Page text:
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The Lammisters: Comic novel of linguistic playfulness and invention

Declan Burke escapes long arm of crime yarns to write meta-fiction set in 1920s Hollywood

Declan Burke, author of The Lammisters.
The Lammisters
The Lammisters
Author: Declan Burke
ISBN-13: 9781999882273
Publisher: No Alibis Press
Guideline Price: £16.99

With The Lammisters, Declan Burke decided “to write a book that broke every rule I was ever taught.” Burke is a seasoned crime writer, with six acclaimed novels under his belt, and writes and talks about books in many outlets including this paper. So what might a book that breaks all the rules look like?

The Lammisters – the title comes from its motley cast who are “on the lam”, ie fugitives from justice – sets out its stall from the cover blurb. “A comic novel that will likely be declared a wholly original comedy classic by anyone who has yet to read Flann O’Brien, Jane Austen, PG Wodehouse or Laurence Sterne.” This is what we might call having your cake and eating it: invoking those high literary spirits in order to be self-deprecating next to them.

And that sort of funny, elbow-nudging self-referentiality does sum up one aspect of The Lammisters. It’s a mega-meta smorgasbord of inventive language, bookish references and footnotes littering the pages like confetti.

It features a group of unlikely compatriots thrown together in Hollywood in 1923. There’s Sir Archibald L’Estrange-B’stard, “last remaining scion of the famed dynasty of Knockfluck in the Co Donegal in the Free State of Ireland” and his secretary Bartley McGuffin who is the possessor of “a minor degree in Anglo-Irish literature from the lesser Dublin University.”


There’s “veteran chorus doll” Adele Fitzhalligon, who has designs on Archie and his “fine family fortune which requires the unstinting efforts of a Swiss accountancy firm with offices in six time zones just to keep tabs on the compound interest”. There is actress Vanessa Hopgood, a “shimmering goddess” in Archie’s eyes and a “tramp” in Adele’s, who is engaged to Samuel L Silverstein, illegal immigrant and movie mogul who wants to make a Jazz Age adaptation of The Pilgrim’s Progress.

Golf vs acting

Vanessa, who cares nothing for acting but really just wants to play golf, is also associated with local bootlegger Jasper Huxtable “Rusty” McGrew, who has an unwitting doppelgänger in George P Dangleberry III, the man Silverstein is hoping will finance his movie. Also present are supplementary characters, each with a name to roll around the mouth: Moxie La Roux, Abie Cohen, Felicia Fortesque aka Cordellia de Havilland, and more.

All clear? Never mind, because complicating things further is the narrator, who winds his way through the story and is also a character himself: Edward “Bugs” Dooley, a writer who has been tasked by Silverstein to script his Pilgrim’s Progress overnight.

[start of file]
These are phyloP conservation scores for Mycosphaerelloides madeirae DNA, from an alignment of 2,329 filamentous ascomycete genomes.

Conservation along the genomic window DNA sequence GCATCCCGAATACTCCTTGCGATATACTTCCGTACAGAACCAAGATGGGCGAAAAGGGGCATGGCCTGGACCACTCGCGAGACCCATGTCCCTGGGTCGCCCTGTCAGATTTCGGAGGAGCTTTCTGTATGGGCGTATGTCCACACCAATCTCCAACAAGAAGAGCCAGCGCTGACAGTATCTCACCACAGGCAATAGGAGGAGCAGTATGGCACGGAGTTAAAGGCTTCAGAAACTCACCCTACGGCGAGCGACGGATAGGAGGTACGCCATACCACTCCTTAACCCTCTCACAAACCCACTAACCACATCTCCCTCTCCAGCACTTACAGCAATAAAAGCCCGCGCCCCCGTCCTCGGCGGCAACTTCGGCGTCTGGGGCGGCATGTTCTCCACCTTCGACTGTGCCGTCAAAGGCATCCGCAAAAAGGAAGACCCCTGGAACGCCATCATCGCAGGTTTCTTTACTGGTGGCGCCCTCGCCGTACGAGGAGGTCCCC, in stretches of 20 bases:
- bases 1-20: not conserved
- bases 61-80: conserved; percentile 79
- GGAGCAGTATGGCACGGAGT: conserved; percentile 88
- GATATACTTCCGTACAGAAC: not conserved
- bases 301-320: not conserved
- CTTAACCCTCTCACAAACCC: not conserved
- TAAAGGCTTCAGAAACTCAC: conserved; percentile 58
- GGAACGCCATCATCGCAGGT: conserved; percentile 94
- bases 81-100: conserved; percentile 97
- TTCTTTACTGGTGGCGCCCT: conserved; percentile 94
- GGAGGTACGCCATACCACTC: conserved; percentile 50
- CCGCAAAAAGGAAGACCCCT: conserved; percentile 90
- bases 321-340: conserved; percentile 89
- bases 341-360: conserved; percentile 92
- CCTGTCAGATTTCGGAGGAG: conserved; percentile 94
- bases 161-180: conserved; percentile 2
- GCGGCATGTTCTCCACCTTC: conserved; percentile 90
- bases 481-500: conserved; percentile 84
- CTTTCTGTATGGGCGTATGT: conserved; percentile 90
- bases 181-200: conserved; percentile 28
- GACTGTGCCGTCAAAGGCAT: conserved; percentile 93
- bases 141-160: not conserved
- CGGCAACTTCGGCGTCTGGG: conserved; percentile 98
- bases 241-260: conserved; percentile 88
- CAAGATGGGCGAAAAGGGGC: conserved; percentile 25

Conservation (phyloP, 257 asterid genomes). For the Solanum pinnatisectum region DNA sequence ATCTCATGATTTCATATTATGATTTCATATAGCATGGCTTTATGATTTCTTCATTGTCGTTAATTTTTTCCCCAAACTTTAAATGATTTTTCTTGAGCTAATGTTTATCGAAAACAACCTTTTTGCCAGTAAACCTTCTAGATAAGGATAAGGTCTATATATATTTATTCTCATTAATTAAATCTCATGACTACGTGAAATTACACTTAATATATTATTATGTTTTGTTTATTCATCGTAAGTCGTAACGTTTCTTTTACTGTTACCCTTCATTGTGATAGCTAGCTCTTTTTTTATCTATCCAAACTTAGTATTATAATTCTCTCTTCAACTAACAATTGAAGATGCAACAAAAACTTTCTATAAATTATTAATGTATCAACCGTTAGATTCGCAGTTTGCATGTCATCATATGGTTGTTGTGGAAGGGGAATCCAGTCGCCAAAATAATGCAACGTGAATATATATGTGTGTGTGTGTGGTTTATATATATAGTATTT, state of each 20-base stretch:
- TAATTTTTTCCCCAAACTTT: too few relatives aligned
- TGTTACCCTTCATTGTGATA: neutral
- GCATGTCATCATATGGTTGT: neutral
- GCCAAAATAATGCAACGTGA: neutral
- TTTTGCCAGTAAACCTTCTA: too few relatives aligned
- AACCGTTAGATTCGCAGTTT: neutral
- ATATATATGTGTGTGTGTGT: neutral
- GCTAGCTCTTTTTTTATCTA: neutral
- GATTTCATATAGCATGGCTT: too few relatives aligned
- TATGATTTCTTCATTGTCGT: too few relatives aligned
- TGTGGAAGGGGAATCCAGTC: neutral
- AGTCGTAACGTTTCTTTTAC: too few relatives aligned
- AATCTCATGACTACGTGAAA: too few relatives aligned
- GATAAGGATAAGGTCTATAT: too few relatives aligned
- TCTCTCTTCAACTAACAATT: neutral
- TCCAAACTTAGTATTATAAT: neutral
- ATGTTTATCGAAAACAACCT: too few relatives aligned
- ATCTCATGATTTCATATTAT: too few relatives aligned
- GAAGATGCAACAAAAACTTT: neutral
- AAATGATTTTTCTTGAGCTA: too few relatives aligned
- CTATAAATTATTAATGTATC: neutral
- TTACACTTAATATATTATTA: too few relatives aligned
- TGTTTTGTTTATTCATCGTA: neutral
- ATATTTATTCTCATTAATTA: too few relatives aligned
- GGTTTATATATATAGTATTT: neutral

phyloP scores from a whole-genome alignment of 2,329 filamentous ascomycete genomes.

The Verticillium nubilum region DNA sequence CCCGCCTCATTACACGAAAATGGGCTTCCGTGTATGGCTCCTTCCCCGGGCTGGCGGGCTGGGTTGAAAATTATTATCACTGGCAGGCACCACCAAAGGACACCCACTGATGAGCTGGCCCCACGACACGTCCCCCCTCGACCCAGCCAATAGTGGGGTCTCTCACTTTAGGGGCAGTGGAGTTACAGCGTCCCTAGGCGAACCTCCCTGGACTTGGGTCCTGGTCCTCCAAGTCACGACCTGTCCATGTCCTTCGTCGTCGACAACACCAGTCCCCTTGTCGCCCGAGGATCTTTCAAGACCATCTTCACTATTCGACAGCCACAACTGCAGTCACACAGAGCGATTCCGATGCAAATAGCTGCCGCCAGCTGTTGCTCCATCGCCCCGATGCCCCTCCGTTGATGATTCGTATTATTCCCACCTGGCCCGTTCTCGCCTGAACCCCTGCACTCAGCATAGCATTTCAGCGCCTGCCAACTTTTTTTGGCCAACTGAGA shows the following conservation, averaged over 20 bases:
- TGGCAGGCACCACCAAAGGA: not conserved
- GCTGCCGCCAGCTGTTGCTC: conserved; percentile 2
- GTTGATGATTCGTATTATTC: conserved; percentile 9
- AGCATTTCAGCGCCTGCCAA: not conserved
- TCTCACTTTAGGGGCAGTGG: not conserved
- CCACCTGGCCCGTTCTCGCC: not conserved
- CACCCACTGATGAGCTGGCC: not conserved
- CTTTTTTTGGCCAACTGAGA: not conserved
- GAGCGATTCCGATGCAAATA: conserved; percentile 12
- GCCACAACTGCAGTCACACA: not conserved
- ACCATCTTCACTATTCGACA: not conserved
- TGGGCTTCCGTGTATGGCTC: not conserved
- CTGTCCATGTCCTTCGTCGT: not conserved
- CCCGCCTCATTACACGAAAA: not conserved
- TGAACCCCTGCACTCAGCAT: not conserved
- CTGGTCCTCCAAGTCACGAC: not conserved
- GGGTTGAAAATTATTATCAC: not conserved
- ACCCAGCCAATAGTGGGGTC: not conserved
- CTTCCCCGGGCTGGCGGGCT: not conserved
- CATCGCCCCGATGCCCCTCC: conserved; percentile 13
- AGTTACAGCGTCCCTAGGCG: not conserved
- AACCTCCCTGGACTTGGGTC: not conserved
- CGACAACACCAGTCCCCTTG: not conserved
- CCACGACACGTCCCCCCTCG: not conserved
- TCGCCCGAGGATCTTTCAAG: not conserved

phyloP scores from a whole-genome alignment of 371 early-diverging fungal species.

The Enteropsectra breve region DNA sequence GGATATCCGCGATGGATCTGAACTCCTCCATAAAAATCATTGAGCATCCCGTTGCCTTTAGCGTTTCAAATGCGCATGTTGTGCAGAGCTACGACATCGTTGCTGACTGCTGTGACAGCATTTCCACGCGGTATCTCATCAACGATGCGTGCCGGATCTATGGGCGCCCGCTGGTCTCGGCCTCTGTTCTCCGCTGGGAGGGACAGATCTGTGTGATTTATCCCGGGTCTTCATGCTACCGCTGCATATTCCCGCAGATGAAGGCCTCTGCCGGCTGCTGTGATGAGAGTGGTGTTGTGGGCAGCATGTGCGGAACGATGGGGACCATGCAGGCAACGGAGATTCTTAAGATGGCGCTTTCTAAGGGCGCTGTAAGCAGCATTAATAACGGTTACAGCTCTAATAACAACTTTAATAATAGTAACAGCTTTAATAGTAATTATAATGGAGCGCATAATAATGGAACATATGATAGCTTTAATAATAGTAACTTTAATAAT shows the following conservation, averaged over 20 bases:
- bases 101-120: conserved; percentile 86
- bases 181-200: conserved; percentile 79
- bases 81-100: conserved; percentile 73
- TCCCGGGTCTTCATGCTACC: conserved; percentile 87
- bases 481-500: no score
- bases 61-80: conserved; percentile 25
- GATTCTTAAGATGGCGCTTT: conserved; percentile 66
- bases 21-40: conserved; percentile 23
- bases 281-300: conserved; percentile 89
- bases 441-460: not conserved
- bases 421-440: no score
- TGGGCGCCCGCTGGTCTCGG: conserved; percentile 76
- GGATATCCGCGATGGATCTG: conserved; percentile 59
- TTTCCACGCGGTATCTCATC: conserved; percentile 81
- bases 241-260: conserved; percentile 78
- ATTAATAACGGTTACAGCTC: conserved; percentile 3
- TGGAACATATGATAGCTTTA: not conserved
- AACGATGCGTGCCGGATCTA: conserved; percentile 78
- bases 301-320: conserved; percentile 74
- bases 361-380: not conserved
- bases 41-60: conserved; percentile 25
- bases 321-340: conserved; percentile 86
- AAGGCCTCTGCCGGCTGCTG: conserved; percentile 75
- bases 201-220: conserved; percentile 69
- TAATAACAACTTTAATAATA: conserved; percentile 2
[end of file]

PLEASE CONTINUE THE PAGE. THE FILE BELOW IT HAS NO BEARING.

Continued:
The narrator is the real hero of the book, as he is of any book, because everything the lammisters do as they caper from the Musso & Frank Grill to the Tropico Springs golf club, everything is reported through the eyes of a narrator who, as Burke puts it, “has yet to learn that less is more”.

You can say that again (the narrator probably would), because the key experience of The Lammisters is its ultra-maximalist style, where every sentence curls back on itself and nothing is too straightforward to warrant a diversionary explanation. Here is a representative sentence:

Polyglot puns

“The blend of rage and despair that had accompanied Bartley’s belated understanding that his was a pointless existence lived as a microscopic speck in what is at best a blindly indifferent and at worst mindlessly hostile universe returns now to inflame Bartley’s instinctive fight-or-flight response as he raises his gaze from the derringer’s pitiless muzzle to meet the equally merciless stare of Felicia Fortesque, and it is now that Bartley McGuffin digs deep, mining a hitherto unsuspected seam of courage, fortitude and grace under pressure, and there finds, just when he needs it most, the wherewithal to give vent to a provocatively defiant sniff.”

It is all like this, all of it, for 310 pages, so caveat lector. (Polyglot puns are another feature of the book: one page has French, Greek and German within a dozen lines.) There are running jokes – golf is always “the noble Scottish art” – and playful tricks, like text crossed through, foreshadowing declared as such and one chapter which begins again two pages after a false start.

And the plot of course is, in appropriate Hollywood terms and making sense of Bartley’s surname, a mere McGuffin for the linguistic verve that Burke displays not just on every page but on every line.

But, as a taxi driver once said to Bertrand Russell, what’s it all about? The “philosophical proposition” of the story, we are repeatedly informed, is “that the world might be a better place if only everyone would make a little more effort to get along”. That may be pure Hollywood too (didn’t Jack Nicholson in Mars Attacks! say something similar just before being blasted?), but, ironic or not, it seems an apt enough slogan for our divided times.

John Self

John Self is a contributor to The Irish Times